NOAA’s National Ocean Service is one prime example.  Whether it is the nation's nautical charts, environmental monitoring and assessment, or socioeconomic tools, NOAA’s Ocean Service turns data into actionable information. NOAA’s goal is to increase environmental intelligence that many times relates to our coasts. This term refers to the information that is used by governments, businesses, and citizens to make decisions that support healthy ecosystems, strong economies, and resilient communities along our coasts. NOAA’s Ocean Service goes beyond collecting observations, analyzing data, and conducting research to translating that science into information to support good decisions.

Commerce's NOAA: U.S. Had Eighth-Warmest June on Record, Above-Normal Precipation

Map of U.S. showing June temperaturesNOAA’s State of the Climate report shows the June 2010 average temperature for the contiguous United States was 71.4 degrees F, which is 2.2 degrees F above the long-term average (1901-2000). The average precipitation for June was 3.33 inches, 0.44 inch above the long-term average.   This monthly analysis was prepared by scientists at NOAA’s National Climatic Data Center in Asheville, N.C., based on records dating back to 1895.  More  |  June temperatures  |  June precipitation

NOAA: Above-Normal Temperatures and Below-Normal Precipitation in April

Graphic of temperature mapNOAA's State of the Climate report shows the April 2010 average temperature for the contiguous United States was 54.3 degress F, which is 2.3 degrees F above the long-term (1901-2000) average (14th-warmest April on record). April's average precipitation was 2.18 inches, 0.25 inch below the 1901-2000 average, based on a 116-year record since 1895, this monthly analysis is prepared by scientists at NOAA's National Climatic Data Center in Asheville, N.C. (Release) (Temperature graphic) (Precipitation graphic)

NOAA: Global Temps Push Last Month Hottest March on Record

Temperature anomolies map. Click for larger image.

The world’s combined global land and ocean surface temperature made last month the warmest March on record, according to Commerce’s National Oceanic and Atmospheric Administration (NOAA). Taken separately, average ocean temperatures were the warmest for any March and the global land surface was the fourth warmest for any March on record. Additionally, the planet has seen the fourth warmest January-March period on record. The monthly National Climatic Data Center analysis, which is based on records going back to 1880. (More) (Temperature anomalies graphic). (State of the Climate report)

Deputy Secretary Hightower, Rep. Peters Host Roundtable with Michigan Small Business Owners

U.S. Commerce Deputy Secretary Dennis Hightower joined Rep. Gary Peters in Farmington Hills, Mich. to meet with local small business owners, representatives from the Michigan Economic Development Corporation and the Detroit Regional Chamber, to discuss the current business climate, growing manufacturing jobs and spotlight initiatives that are working to help improve Michigan’s economy. Hightower underscored the department’s commitment to provide technical and business assistance to small manufacturers. (Remarks)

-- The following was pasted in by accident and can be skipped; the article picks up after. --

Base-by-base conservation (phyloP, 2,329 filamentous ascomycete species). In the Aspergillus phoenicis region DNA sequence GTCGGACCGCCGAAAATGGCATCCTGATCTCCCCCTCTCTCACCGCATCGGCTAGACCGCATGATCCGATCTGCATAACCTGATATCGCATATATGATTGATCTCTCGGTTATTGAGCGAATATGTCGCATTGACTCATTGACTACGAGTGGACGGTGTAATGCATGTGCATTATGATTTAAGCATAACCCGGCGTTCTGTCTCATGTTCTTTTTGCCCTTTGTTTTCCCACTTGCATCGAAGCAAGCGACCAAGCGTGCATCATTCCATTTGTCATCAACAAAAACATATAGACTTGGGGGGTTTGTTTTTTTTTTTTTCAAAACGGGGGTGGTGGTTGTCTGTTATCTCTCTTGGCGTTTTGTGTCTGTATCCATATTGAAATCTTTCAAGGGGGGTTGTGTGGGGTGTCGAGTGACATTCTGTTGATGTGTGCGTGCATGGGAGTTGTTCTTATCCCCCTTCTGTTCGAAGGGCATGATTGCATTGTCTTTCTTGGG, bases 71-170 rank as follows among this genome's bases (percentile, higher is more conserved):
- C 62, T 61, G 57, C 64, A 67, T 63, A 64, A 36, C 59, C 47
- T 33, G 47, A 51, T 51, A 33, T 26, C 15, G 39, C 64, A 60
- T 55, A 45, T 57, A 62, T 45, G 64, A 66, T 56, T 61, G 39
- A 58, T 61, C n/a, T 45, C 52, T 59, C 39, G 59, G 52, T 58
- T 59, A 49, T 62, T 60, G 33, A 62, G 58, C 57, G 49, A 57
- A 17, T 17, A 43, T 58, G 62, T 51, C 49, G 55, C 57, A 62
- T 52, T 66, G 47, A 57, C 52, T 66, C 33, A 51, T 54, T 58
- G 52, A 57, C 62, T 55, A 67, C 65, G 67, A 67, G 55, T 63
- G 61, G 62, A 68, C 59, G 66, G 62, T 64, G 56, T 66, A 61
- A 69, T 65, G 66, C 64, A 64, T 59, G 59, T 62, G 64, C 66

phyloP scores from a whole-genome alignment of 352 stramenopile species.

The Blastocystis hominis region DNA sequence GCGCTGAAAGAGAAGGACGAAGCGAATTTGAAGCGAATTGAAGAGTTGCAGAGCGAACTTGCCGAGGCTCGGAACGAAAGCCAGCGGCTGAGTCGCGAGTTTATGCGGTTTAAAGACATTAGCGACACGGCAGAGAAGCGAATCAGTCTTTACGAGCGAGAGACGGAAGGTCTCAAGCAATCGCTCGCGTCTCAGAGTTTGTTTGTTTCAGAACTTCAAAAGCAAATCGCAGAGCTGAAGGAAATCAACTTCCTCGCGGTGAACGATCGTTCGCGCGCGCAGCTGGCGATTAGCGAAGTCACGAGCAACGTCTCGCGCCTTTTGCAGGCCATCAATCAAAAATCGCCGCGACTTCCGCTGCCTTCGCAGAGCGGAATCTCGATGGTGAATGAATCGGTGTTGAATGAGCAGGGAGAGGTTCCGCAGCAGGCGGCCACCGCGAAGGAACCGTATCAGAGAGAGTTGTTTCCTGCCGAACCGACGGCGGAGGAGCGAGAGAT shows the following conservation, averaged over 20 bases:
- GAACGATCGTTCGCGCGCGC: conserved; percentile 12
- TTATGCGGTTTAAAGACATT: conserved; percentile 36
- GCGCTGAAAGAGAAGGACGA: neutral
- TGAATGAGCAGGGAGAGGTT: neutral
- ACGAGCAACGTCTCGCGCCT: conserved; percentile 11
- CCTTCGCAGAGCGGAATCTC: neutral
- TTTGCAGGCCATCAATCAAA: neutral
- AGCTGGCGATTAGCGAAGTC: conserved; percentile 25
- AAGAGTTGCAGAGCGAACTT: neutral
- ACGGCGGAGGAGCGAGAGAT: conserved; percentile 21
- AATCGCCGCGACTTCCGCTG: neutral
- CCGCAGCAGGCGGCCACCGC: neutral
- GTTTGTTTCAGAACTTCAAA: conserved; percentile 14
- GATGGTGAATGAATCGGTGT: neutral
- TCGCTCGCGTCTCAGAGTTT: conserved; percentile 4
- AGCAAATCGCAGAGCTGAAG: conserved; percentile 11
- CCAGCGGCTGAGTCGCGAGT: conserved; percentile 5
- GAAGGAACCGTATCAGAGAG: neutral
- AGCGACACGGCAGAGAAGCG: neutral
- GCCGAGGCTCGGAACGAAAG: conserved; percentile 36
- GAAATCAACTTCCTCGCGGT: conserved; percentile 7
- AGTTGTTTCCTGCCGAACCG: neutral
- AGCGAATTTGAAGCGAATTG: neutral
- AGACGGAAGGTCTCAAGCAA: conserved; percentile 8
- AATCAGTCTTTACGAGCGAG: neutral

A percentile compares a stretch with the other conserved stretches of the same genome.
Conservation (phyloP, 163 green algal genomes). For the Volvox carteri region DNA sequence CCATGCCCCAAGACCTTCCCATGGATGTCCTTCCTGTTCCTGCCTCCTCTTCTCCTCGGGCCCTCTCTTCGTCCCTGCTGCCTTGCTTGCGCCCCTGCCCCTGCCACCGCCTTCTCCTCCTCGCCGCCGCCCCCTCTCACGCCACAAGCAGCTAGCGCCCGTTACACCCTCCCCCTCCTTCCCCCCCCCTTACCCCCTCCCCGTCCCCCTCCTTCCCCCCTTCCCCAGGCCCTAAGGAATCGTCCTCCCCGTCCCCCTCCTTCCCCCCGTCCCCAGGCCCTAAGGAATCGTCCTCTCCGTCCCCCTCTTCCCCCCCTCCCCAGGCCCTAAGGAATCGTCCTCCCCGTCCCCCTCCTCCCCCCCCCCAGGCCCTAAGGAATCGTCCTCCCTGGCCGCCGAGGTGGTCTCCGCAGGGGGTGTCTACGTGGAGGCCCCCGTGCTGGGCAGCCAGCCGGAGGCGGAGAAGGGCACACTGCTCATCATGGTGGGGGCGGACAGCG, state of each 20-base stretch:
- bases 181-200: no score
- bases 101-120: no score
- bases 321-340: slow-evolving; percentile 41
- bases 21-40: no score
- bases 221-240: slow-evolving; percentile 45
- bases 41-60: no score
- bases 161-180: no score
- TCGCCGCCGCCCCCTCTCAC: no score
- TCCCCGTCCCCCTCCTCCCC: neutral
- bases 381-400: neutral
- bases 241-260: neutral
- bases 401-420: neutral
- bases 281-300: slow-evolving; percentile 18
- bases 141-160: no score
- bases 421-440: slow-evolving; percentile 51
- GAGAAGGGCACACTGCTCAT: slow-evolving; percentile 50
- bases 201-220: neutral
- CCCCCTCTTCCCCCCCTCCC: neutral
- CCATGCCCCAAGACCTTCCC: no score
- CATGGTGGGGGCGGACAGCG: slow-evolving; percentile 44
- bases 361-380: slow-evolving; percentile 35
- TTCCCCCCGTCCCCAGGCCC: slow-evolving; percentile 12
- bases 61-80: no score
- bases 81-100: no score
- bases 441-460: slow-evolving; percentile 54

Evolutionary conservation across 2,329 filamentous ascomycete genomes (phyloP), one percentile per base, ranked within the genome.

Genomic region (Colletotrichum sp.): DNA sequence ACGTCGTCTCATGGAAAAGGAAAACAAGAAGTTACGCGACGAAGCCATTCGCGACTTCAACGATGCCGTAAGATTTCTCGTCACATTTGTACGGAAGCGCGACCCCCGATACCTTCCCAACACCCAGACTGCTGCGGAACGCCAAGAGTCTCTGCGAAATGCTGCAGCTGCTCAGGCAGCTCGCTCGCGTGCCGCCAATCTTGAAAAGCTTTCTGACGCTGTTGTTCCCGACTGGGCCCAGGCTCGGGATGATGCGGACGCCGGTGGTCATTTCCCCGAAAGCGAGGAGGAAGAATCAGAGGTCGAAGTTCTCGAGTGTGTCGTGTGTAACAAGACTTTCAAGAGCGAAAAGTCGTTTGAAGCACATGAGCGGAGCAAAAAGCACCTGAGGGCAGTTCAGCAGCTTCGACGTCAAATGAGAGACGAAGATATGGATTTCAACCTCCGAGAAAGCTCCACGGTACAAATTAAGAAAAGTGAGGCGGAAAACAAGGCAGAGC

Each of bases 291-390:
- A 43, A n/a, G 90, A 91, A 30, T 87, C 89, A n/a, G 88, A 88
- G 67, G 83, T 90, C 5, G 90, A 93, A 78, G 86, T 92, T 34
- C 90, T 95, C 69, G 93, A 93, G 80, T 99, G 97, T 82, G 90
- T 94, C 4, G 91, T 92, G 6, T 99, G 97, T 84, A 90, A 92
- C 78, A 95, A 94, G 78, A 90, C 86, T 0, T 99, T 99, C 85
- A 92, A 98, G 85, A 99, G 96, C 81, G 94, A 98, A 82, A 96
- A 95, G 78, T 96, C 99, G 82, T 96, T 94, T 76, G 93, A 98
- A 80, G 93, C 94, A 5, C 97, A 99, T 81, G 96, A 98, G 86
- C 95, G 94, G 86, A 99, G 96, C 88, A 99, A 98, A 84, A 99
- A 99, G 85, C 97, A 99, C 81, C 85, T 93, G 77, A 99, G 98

NOAA: U.S. Averaged Warmer-than Normal, Drier-than-Normal in March

Map of March temperature. Click for larger image.

NOAA’s State of the Climate report shows the March 2010 average temperature for the entire contiguous United States was warmer-than-average with several New England states experiencing one of the warmest March’s on record. Average precipitation for the U.S. was below normal, but heavy rainfall set March records in parts of the Northeast. Based on data going back to 1895, the monthly analyses are prepared by scientists at NOAA’s National Climatic Data Center in Asheville, North Carolina. (More) (Temperatures) (Precipitation levels)

NOAA: Sixth-Warmest February in Combined Global Surface Temperature, Fifth-Warmest December-February

Last month’s combined global land and ocean surface temperature made it the sixth-warmest February ever recorded. Additionally, the December 2009-February 2010 period was the fifth-warmest on record averaged for any similar three-month Northern Hemisphere winter-Southern Hemisphere summer season, according to scientists at NOAA’s National Climatic Data Center in Asheville, N.C. Based on records going back to 1880, the monthly NCDC analysis is part of the suite of climate services NOAA provides to businesses, communities and governments so they may make informed decisions to safeguard their social and economic well-being. (More)

NOAA: U.S. Winter and February Cooler Than Average

U.S. map graphic with temperature ranges. Click for full-size graphic.

Commerce’s National Oceanic and Atmospheric Administration (NOAA) reports that temperatures were below normal for the contiguous U.S. for the winter season (December through February). The winter season was wetter than normal; however precipitation in February alone was slightly below average. Based on data going back to 1895, the monthly analyses are prepared by scientists at NOAA’s National Climatic Data Center in Asheville, N.C. (More) (Temperature map) (Precipitation map) (State of the Climate Report)